Saturday, 19 November 2011

Katy's Poem (and mine too)

Katy and I collaborated on a poem in writing class on Thursday night.

Some say love is like old cheese
Texture plus a bitter taste
Blue veins and holes – such a tease

Quite poor, although produced in less than five minutes, and constrained by specific rules.
-          First sentence provided
-          Following two lines must have same number of syllables
-          Final words of lines 1 and 3 to rhyme

What was the point of the exercise?  I guess (because we weren’t told) we were experimenting in the use of picking our words carefully.  Five minutes to select fourteen syllables.  Imagine deploying the same amount of care to my novel:
-          seventy-five thousand words
-          approximately one hundred and fifty thousand syllables (what is the average number of syllables in a word?)
-          eight hundred and ninety-two hours
-          two and three-quarter years at one hour a day (I’ve got a family and a full-time job).


Add to that time spent in class learning better techniques, writing this blog and a few short stories, and the occasional bout of laziness.

That first novel might be some time off yet.  Or, practice so that I can produce fourteen syllables in less than five minutes.

What’s that you say?   Surely you can write faster than that?  Yes, on average, I think I write about fourteen words per minute.  But then, at the end of the first draft, how many further drafts?  This is the point of the poem we constructed – it takes time to get the right words in the right place for maximum effect.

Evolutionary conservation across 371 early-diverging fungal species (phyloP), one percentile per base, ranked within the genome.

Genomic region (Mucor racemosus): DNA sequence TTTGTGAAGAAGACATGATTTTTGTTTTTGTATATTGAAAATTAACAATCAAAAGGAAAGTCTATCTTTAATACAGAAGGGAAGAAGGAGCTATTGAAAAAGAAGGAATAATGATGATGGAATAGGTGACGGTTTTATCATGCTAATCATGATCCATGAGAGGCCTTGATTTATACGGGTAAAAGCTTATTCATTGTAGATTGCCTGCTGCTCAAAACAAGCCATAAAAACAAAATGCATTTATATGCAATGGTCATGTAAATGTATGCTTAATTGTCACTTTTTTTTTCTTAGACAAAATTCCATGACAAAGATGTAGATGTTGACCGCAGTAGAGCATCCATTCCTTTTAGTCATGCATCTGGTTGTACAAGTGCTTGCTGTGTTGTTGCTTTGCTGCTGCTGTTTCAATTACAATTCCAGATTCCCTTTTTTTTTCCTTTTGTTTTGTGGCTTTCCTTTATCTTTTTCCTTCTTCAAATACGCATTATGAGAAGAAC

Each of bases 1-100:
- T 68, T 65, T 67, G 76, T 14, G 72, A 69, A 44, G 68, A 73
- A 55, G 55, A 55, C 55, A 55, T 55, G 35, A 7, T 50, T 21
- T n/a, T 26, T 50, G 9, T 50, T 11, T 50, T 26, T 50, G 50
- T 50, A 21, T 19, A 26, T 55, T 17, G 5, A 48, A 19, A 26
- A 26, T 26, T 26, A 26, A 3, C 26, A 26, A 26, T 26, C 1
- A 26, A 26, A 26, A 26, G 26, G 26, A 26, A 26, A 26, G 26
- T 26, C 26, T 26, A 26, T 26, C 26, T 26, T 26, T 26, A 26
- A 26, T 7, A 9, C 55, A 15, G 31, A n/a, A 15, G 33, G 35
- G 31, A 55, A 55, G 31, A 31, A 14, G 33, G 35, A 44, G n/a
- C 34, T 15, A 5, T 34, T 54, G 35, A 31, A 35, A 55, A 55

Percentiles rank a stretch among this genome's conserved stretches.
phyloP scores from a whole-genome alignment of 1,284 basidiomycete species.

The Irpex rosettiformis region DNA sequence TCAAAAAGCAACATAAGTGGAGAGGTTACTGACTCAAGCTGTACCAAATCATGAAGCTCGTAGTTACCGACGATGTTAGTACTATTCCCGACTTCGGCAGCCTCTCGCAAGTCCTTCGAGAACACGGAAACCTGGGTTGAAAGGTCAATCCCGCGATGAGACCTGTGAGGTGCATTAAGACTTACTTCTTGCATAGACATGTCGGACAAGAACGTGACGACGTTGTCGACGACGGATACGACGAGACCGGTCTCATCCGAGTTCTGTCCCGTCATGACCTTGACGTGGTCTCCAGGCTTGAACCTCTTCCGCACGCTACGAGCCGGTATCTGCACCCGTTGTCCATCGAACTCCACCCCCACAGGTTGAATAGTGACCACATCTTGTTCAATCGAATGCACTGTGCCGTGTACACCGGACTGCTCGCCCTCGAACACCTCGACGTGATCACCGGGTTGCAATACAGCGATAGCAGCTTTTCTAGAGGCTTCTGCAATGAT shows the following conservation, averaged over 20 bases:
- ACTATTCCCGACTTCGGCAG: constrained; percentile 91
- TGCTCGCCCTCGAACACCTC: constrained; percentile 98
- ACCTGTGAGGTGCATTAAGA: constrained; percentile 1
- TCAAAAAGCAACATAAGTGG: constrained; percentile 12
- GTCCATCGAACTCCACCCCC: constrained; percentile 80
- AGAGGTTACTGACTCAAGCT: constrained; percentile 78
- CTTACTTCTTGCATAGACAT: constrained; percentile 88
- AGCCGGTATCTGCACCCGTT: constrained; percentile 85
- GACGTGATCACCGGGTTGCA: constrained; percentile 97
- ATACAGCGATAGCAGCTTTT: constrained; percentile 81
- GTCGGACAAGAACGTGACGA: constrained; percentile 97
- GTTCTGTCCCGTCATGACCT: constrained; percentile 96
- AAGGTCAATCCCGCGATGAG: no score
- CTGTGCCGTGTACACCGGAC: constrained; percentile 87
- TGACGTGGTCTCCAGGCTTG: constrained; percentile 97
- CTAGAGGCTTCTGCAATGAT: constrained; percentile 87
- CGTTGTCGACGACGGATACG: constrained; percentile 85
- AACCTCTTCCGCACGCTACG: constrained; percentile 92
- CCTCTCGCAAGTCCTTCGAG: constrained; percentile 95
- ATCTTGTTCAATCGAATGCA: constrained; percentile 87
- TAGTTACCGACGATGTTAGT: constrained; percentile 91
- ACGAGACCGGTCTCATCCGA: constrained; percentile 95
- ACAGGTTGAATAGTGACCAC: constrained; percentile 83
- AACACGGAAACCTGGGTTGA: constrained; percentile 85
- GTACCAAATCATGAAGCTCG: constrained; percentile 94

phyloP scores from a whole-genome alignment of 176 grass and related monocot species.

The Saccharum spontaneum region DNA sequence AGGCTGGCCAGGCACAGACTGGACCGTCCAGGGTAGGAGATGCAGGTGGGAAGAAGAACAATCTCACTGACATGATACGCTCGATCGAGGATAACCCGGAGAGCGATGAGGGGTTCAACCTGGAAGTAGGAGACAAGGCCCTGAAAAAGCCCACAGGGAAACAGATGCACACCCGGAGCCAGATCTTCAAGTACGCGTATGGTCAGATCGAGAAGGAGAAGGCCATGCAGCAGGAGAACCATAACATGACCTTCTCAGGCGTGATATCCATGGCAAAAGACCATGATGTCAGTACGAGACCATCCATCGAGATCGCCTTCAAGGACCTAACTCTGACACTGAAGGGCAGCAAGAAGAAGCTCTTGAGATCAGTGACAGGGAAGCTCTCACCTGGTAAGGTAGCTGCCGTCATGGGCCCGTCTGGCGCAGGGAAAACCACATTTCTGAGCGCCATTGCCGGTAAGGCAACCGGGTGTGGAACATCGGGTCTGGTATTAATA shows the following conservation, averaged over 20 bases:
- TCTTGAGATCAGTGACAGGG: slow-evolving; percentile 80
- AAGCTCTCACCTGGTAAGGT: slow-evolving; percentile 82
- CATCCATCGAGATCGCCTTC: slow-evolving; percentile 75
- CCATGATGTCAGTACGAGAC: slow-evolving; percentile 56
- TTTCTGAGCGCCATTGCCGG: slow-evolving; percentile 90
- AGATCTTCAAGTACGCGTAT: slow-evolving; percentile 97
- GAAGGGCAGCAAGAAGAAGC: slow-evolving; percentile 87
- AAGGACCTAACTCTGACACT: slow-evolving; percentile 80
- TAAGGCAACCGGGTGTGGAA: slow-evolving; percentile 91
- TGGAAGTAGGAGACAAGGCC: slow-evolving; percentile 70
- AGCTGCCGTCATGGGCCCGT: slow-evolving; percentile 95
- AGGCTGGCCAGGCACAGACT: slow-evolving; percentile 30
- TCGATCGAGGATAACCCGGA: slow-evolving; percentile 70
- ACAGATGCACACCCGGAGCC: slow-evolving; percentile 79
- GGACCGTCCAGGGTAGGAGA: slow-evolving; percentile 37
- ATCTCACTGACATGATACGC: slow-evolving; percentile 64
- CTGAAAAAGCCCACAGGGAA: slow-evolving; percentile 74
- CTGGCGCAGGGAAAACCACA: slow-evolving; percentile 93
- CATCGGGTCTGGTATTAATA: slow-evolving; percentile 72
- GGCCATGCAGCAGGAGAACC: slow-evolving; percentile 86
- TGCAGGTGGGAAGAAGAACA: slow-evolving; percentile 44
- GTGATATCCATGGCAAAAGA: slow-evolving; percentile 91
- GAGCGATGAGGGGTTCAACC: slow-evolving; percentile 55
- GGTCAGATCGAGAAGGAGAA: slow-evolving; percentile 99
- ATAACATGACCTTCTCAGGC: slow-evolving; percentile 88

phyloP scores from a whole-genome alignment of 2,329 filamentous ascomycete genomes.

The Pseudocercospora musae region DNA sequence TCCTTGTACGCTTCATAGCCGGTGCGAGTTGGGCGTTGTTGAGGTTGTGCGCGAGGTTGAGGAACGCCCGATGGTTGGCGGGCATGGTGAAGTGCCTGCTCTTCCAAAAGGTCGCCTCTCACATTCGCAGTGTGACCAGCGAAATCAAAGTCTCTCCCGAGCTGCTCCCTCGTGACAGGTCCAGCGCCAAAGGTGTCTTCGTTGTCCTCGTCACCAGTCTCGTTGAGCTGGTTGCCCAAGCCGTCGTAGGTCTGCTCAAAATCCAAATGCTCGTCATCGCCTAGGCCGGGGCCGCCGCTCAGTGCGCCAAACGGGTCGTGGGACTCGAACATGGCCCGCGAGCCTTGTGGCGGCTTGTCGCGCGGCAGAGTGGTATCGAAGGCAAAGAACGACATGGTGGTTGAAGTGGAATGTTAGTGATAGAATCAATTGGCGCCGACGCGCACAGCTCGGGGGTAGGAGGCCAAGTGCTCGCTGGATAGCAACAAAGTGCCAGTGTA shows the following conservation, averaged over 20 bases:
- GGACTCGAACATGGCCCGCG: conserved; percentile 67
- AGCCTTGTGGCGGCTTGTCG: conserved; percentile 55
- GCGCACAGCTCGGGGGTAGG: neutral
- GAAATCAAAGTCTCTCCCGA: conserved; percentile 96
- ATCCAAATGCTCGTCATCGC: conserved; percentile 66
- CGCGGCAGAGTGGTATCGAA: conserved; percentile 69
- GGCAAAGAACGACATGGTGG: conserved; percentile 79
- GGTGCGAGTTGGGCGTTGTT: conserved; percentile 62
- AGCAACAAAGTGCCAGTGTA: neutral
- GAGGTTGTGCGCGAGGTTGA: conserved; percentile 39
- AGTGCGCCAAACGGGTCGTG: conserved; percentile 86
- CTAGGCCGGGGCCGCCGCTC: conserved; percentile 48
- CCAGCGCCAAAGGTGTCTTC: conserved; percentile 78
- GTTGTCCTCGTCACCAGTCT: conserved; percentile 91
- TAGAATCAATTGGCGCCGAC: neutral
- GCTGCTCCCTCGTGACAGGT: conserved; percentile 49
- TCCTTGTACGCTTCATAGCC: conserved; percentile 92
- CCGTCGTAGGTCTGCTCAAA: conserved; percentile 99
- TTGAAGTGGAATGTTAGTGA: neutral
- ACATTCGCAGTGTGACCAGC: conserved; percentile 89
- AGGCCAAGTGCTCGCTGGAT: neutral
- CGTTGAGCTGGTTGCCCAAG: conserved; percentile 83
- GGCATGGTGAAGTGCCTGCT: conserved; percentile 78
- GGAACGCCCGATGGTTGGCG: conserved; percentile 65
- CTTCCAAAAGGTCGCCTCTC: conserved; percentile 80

One last thought.  It was fun.  Moving words around, seeking the right mix.  Looking for poetic elements that worked.  Understanding the nature of cheese and getting the right context.  If you get it right – it’s also fun to share with the class.  I’m sorry to say that we didn’t get it right, but then, it wasn’t all my fault.  I had help.

Any comments from the very few people that read this out there?  How many words do you write per minute?  How many drafts?

1 comment:

  1. Hi Robert.

    To produce anything at all in just 5 minutes is a great effort.

    I try and create two blog posts a week but this can prove very very hard. Many posts don't feel ready and some never feel right (and thus never see the light of day), so I need to start several every week to just complete two.

    I can spend 3-4 hours on one page of text and have sometimes completely revise a page 3-4 times before I am happy.

    I am getting faster the more I do, but on this basis I could never write a book.